Art

New York Art and Architecture To See Before the New Year

From counting sheep on the billboards in Times Square to visiting the delightfully decorated Origami Holiday Tree at one of the city’s finest museums, we round up the best art and architecture experiences this holiday season.

There are plenty of ways to enjoy the holidays in the city, but when it comes to art, there is no shortage of incredible experiences you can have just by simply walking outside (if you can brave the winter cold). If you’re looking for New York’s best art and architecture that will inspire a sense of wonderment this holiday season, here’s our guide to some of the most magnificent events and striking structures in New York City.

Witness Counting Sheep by Tal Yarden in Times Square: Organized by Times Square Arts and the Times Square Advertising Coalition, Counting Sheep is a visual lullaby by Brooklyn artist Tal Yarden that plays on the electronic billboards in the famous intersection every night in December from 11:57 p.m. until midnight. It follows the Meike brothers, octogenarian sheep ranchers, as they herd their flocks in the wide-open expanses of Wyoming. Originally shot as the backdrop for an opera production of Brokeback Mountain in Madrid, the film is the manifestation of the classic notion of “counting sheep” to lull an audience into slumber—if such a thing is even possible amidst all the bright lights of the big city.

11:57 p.m. – 12 a.m. every night in December

Ka-Man Tse for @TSqArts

Go see the buildings named the best architecture of 2016 by the New York Times: The best thing about the great buildings of New York is that you don’t have to pay a fee to go see them. In this month’s New York Times, critic Michael Kimmelman named the city’s best architecture of 2016, from restorations to new state-of-the-art behemoths. One of the buildings he praised was the “Pyramid on the Hudson,” a 32-story apartment complex on 58th Street and 12th Avenue that was designed by Danish wunderkind Bjarke Ingels. The building resembles a futuristic pyramid, but is, in fact, not a pyramid at all; the tower is a hyperbolic paraboloid structured to offer maximum riverfront views from within its 709 apartments. If you get the chance to go uptown, make sure to take a look at the two new buildings on Columbia University’s campus that Kimmelman also singled out. The Jerome L. Greene Science Center on 125th Street and Broadway is a translucent glass-and-steel building designed by Renzo Piano. The Roy and Diana Vagelos Education Center was devised by Diller Scofidio & Renfro and closely resembles the lobby of a stretched out opera house.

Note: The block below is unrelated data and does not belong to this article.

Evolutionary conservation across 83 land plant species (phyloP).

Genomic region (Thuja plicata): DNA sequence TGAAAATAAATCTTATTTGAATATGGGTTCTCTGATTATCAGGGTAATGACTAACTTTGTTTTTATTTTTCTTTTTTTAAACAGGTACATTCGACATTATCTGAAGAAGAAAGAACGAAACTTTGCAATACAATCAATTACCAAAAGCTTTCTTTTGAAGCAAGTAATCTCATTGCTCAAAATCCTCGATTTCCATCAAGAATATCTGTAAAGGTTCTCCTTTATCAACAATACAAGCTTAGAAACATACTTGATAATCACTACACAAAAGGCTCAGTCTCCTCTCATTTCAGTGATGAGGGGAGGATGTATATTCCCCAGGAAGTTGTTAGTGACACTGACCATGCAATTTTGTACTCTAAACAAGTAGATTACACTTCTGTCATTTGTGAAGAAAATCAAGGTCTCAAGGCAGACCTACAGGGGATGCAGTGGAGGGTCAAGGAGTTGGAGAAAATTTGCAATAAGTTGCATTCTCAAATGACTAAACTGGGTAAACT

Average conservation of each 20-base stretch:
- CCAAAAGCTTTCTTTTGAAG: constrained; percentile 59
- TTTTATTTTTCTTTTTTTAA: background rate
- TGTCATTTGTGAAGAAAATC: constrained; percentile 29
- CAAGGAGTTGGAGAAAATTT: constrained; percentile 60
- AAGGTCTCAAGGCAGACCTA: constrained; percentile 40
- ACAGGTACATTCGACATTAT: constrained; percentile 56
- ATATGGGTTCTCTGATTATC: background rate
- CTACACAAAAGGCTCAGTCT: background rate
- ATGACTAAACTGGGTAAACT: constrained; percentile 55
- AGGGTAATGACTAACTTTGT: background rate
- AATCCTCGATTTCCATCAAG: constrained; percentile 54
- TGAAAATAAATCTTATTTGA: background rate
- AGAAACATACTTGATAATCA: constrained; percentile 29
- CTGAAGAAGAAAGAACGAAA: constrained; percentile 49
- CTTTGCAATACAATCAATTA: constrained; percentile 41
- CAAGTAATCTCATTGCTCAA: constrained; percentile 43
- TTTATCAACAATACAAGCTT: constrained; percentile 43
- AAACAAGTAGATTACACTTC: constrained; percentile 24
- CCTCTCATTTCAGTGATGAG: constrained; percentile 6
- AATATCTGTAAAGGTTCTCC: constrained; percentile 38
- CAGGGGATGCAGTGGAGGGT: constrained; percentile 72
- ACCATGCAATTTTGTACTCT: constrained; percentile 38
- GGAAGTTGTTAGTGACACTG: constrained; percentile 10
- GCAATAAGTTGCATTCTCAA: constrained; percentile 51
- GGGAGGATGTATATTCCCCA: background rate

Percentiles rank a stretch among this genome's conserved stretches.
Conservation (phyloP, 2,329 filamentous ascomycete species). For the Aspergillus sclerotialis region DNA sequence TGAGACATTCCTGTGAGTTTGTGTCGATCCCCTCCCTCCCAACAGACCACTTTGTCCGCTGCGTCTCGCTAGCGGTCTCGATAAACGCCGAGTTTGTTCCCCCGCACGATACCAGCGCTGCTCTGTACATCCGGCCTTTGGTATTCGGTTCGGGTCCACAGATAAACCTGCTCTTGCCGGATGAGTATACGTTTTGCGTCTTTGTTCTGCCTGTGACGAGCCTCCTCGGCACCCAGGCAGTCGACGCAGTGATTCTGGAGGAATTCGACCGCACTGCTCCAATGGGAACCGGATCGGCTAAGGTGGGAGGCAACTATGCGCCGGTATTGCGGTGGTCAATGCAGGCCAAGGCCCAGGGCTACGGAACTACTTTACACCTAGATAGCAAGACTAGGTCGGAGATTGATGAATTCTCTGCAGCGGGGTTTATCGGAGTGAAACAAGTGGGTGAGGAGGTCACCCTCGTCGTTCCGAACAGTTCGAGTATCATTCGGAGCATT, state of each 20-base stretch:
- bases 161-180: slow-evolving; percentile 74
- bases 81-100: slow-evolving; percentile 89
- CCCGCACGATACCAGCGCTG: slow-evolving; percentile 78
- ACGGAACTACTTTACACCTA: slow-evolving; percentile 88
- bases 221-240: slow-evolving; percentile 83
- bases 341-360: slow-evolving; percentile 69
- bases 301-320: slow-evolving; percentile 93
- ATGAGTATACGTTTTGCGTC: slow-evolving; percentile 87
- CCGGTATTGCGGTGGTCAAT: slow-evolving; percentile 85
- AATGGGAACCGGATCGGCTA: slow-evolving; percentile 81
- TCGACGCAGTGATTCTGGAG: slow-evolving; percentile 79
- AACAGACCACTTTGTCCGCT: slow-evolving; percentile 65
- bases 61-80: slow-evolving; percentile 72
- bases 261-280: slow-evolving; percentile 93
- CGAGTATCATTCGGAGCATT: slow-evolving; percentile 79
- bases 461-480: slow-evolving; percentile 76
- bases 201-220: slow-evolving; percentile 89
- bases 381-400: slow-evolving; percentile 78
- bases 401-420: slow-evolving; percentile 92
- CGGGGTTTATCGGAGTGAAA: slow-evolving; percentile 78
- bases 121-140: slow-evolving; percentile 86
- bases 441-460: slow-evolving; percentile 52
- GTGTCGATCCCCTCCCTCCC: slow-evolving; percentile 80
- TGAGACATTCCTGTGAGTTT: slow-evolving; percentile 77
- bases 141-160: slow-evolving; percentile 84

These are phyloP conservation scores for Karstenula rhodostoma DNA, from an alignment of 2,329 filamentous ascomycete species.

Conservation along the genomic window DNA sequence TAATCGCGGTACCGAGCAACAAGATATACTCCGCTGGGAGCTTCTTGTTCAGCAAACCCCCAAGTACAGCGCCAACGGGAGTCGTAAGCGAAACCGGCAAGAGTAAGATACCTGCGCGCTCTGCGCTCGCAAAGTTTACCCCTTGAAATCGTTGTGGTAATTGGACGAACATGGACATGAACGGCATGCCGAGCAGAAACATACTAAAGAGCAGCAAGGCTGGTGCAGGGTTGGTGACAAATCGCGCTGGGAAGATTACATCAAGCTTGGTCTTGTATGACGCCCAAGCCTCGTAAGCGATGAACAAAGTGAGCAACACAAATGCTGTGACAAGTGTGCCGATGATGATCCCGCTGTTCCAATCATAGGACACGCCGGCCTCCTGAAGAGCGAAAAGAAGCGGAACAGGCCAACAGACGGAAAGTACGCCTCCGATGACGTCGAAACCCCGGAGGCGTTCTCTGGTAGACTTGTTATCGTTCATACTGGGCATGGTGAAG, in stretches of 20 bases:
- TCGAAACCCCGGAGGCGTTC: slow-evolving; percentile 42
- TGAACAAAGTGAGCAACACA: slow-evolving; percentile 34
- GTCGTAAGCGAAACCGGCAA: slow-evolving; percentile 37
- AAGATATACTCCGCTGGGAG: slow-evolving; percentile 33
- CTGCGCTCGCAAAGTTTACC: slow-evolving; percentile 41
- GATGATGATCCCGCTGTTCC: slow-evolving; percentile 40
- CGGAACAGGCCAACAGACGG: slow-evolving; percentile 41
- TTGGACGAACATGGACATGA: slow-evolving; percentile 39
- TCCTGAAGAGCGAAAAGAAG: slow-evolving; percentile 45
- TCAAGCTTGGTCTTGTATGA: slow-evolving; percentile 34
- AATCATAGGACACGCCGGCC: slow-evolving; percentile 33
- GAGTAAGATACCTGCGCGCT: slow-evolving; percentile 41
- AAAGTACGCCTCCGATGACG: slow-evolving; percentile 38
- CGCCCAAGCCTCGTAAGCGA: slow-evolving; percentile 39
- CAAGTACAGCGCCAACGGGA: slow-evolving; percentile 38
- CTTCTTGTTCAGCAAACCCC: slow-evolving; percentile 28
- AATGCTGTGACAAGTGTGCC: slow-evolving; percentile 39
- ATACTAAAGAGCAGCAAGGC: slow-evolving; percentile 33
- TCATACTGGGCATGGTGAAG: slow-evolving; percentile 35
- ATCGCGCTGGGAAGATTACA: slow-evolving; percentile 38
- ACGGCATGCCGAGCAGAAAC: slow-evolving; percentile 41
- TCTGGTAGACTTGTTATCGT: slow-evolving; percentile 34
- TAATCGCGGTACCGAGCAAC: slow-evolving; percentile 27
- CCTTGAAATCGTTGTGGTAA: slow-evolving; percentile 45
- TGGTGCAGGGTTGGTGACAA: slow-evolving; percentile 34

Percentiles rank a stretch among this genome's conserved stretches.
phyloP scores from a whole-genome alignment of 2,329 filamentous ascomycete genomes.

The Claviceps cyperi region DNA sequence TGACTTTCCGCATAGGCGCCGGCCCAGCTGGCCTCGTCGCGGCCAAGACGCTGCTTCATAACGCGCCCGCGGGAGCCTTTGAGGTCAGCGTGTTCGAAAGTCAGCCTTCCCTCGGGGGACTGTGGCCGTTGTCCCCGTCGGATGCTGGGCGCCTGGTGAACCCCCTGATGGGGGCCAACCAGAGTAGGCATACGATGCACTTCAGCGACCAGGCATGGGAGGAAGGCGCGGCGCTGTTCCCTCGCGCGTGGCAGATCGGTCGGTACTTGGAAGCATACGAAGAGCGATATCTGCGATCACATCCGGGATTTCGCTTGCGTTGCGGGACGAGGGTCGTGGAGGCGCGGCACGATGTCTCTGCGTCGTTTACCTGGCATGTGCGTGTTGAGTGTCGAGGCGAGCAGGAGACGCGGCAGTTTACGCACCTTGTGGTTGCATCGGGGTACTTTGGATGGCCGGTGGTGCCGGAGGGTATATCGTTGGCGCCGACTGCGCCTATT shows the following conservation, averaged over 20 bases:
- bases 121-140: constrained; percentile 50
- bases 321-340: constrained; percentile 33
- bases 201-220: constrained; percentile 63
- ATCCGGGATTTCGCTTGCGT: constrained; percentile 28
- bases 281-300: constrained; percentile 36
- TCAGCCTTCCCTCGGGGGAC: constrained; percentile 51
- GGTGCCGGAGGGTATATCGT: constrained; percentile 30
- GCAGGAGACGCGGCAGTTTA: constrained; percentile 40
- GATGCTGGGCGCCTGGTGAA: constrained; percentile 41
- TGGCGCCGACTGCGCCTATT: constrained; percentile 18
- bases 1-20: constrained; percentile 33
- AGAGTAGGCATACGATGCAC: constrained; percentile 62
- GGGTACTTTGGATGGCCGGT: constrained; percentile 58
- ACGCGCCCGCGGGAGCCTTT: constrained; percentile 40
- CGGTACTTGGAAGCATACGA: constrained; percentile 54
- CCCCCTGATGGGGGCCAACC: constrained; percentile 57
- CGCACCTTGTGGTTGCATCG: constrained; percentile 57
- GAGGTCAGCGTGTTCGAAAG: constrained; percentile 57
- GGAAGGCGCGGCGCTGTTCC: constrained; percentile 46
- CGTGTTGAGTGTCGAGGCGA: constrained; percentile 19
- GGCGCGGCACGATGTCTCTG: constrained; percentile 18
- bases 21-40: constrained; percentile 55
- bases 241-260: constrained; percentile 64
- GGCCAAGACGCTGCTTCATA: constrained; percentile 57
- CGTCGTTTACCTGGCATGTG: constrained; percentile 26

Visit the Christmas tree and Neapolitan Baroque Crèche at the Met: Housed in the medieval galleries right off the main lobby, the annual Christmas installation was donated by the late Loretta Hines Howard, an artist and collector of Neapolitan religious figures, who first started acquiring crèche figures in 1925. Her collection was first shown to the public at the Met in 1957; it remains much the same today, assembled every year by her daughter and granddaughter for the holidays. The Museum’s spectacular tree is adorned with cherubs and around 50 suspended angels. Displayed beneath is the nativity scene, which features figures made by famous 17th century artisans. Look closely at the figure’s costumes, which feature jewels, filigree baskets, and gilded daggers, among other marvels.

Then, walk across the park to see the Origami Holiday Tree at the American Museum of Natural History: If you fell in love with the crèche at the Met, walk across the park to visit the Origami Holiday Tree at the American Museum of Natural History. Produced in partnership with OrigamiUSA, the 13-foot tree features over 800 paper figures folded by origami artists worldwide. The theme of this year’s tree is Origami Dinosaurs Among Us, which celebrates the museum’s current exhibitions, Dinosaurs Among Us and Crocs: Ancient Predators in a Modern World, both of which are open through January 2, 2017.

origami-tree
Courtesy of the American Museum of Natural History

Shop for last minute gifts at the Cooper Hewitt Design Museum: Located in industrialist Andrew Carnegie’s former mansion on 91st Street and Fifth Avenue, the Cooper Hewitt Design Museum recently underwent a renovation that modernized the café and added digital enhancements to the galleries. Not only is the museum a beautiful place to see an exhibition (currently showing By the People: Designing a Better America, an exhibition of 60 collaborative designs), it’s also a great place to buy creative last minute gifts from its curated holiday guide. Buy anything from a Luisa Cevese Wallet ($40) to a Lomo’Instant Camera ($110).